Sometime back in Autumn my local Store had grey wool on special offer. Just a few weeks earlier I had spotted this Link on one of my fav blogs. And it included the magic words: EASY. You gotta know, the last time I attempted knitting was some time in the early eighties, when my grandma was still around and we had to knit a pair of socks in primary school.
I am the type that never finds gloves that fit, they are either to short at the fingers or to wide around the wrists - one more reason to give this a shot!
My first problem: The pattern was just like a cryptic message to me, I had no clue what all those letters stood for. So I asked a friend for help:
CO33 means you start with 33 stitches. Well with the wool I bought (50gr/ 98m, 50% wool, 50% alpaka) I needed 44 stiches for my wrists. Then I had the second problem: Do you still remember how to start? I couldn't! But there isn't anything you can't find on the WWW these days: Here is a video that helps!
Also I used four needles instead of three. It makes it a lot easier for beginners. Another trick: To avoid ladder look-alike stitches in between needles you can knit your full needle and then one extra from the next needle, that way the loose stitch keeps wandering in circles throughout the glove and is hardly visible in the end.
Round 1 =k2 pl means 2 knitting stitches and one purl...repeat until round is finished. Round 2 knitting stiches only....now I have to admit I stuck to just round 1 through out the gloves. I wanted to make it even easier for the start. I also more then doubled the amount of rounds, as it was far to short for my liking.
Now my pattern basically translates into the cryptic knitters language like this:
round 1 = k2 pl
round 2 - 44 repeat round 1
After that we get to the tricky part - make way for the thumb - I am no regular knitter (see above) so I had no wool rests, but it was after xmas once I got to the first thumb bit. So I took some wrapping cord and used that instead. Stitch as many stitches as the widest part of your thumb would need (length wise) plus one. In my case that's 8. Switch those 8 stitches back onto your first needle. Knit them again with regular yarn, and keep going as usual for another 20 rounds. After that, knit off (=BO in knitting cryptics) on the last round with the regular two knitting stitches and one purl.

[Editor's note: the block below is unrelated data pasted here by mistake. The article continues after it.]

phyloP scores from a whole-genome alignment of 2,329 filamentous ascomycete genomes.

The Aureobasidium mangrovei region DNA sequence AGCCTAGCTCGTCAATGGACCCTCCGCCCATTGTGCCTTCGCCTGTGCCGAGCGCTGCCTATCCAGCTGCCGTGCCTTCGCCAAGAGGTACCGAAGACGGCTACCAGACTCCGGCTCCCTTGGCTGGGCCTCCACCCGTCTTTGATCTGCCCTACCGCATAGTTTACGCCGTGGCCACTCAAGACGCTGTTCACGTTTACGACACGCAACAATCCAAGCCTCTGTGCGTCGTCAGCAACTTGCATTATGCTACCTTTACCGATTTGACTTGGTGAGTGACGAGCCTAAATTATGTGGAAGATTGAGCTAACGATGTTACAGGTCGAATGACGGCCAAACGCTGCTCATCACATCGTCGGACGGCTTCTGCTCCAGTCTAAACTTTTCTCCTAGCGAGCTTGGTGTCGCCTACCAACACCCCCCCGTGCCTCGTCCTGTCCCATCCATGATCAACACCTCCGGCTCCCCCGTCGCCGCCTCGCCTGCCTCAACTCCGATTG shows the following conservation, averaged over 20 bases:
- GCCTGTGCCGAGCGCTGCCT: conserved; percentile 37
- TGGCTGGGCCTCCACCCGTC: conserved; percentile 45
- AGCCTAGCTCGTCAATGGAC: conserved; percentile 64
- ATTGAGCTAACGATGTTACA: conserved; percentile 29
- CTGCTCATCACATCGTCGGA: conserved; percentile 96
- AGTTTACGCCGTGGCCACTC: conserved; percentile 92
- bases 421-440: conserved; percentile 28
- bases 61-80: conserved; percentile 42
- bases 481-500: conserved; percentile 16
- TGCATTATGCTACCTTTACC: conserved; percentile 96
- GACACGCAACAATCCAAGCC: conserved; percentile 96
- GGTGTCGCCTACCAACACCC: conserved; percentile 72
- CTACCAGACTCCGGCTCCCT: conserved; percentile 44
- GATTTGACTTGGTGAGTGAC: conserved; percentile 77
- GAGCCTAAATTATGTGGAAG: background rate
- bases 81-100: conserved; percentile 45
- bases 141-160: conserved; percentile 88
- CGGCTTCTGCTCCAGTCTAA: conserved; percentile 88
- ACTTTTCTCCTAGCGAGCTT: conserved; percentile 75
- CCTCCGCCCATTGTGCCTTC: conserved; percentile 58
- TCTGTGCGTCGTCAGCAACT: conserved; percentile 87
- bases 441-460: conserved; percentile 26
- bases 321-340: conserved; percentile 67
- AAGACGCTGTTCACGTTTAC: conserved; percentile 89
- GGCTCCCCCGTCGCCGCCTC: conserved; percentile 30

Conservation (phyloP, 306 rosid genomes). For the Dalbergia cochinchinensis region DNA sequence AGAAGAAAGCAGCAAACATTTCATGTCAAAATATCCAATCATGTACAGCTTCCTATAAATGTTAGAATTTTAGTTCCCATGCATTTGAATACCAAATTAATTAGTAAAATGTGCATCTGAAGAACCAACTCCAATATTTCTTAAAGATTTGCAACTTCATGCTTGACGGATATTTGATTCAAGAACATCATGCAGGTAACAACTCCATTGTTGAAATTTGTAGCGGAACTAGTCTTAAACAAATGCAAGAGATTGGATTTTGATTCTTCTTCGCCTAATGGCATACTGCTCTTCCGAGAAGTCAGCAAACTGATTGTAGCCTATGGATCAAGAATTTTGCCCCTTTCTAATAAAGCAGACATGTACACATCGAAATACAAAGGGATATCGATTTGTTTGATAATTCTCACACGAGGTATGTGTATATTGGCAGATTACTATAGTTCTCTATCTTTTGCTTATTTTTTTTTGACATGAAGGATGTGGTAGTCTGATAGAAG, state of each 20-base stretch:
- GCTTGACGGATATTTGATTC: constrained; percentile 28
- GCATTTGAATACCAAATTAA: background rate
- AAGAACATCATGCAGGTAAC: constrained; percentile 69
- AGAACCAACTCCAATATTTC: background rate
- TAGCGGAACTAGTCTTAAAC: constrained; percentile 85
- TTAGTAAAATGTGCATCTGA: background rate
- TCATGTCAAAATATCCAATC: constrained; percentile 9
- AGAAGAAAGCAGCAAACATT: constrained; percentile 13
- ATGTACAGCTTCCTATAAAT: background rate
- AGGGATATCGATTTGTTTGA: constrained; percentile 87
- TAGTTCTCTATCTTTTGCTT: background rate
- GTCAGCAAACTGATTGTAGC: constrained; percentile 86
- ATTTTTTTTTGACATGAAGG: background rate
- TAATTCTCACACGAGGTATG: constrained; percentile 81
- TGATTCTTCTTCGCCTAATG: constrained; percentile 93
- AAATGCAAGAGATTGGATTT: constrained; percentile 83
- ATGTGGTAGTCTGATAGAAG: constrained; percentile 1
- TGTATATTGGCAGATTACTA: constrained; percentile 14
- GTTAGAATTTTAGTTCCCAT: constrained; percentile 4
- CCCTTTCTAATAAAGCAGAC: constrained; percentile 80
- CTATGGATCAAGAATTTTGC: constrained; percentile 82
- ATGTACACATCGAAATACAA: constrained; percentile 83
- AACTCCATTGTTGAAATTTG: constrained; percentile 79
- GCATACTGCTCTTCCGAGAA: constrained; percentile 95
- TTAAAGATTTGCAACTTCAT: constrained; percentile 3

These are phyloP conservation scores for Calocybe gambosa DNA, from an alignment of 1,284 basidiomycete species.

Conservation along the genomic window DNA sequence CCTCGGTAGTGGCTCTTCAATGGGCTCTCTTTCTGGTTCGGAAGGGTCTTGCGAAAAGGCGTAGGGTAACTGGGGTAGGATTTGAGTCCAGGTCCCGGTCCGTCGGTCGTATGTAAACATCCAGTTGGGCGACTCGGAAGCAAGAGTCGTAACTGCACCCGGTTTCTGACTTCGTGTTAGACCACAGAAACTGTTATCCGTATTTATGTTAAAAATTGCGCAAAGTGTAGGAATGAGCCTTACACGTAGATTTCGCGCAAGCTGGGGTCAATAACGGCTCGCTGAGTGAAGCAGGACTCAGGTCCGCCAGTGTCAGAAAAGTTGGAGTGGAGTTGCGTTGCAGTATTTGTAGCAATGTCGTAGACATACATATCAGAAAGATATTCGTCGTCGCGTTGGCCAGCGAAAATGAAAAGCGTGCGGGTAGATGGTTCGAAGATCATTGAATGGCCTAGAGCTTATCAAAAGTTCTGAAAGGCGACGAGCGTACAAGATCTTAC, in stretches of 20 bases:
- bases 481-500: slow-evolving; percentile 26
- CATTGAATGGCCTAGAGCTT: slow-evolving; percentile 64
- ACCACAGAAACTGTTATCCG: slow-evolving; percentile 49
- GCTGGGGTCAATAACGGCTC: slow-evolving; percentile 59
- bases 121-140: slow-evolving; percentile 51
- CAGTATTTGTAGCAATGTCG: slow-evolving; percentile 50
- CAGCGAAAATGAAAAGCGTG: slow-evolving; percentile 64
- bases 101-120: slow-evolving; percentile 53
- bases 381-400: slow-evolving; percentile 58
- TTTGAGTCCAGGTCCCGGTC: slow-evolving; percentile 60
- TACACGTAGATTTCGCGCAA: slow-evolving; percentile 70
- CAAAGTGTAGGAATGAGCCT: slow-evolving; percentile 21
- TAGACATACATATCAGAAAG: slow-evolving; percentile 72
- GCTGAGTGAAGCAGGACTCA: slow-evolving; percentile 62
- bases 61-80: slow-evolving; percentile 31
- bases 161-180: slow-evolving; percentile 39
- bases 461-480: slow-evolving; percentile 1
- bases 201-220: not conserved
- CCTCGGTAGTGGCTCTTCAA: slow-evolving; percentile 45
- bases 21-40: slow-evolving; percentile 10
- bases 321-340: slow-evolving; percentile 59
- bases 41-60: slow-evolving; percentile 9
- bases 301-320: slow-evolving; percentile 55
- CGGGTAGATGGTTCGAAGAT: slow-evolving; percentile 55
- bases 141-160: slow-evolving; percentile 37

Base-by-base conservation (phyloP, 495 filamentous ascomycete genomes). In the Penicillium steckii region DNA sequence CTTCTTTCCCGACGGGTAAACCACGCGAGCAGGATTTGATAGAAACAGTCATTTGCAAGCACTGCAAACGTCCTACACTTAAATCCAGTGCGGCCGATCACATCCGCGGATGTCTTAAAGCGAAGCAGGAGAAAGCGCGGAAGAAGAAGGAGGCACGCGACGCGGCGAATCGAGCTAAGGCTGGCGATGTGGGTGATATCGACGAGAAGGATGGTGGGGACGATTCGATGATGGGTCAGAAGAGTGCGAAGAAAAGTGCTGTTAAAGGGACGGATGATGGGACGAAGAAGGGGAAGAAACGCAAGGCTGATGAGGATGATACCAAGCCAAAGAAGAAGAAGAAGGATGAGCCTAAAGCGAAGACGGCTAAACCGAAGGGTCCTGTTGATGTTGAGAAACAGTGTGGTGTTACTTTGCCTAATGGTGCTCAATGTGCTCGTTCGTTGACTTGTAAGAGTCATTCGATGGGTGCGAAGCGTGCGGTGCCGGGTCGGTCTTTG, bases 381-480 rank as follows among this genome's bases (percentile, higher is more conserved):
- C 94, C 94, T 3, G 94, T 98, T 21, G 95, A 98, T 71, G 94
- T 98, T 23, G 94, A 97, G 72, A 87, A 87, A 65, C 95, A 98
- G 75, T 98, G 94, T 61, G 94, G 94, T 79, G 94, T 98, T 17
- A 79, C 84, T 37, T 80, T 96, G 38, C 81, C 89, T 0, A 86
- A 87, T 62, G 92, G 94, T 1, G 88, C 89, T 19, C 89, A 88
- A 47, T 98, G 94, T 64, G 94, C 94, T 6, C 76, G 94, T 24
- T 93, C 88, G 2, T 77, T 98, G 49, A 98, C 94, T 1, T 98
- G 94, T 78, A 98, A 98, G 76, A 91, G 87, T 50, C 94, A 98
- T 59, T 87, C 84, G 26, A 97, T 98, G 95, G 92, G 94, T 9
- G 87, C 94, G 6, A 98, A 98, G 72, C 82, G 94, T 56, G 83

Now you take your 4 needles and try to get 4 stitches that are around the wrapping cord (or in your case maybe real scrap yarn) onto each needle (thats 16 altogether, 8 from each side of the cord). I think now it really helped that my cord was a good bit thicker then the regular yarn, as my loops were bigger and easier to "fish" for. Once your sure you got them all, cut the scrap cord and start knitting for about 8 rounds (depending how long your thumbs are) in the regular two knitting stitches and one purl manner and also knit off same way on last round.
Here you go! Now you have a perfect wearable mitten for all those who don't mind that wooly itch. Me and wool are normally a no-go. But my husband had all those old shirts, so I cut the two sleeves of one of them, and lined the gloves with them. I didn't make an extra hole for the thumb. I just stuck it through as seen in picture below.
I admit, that right there where you see my thumb coming out, I can still feel the itch when wearing them. I had them on a few times now, and I got used to it.
To finish off, you just fixate the sleeve to the glove at the top with a few stitches.
I have to say, I found knitting very relaxing, I am sure I will give it another shot and this time before the next three decades have gone by!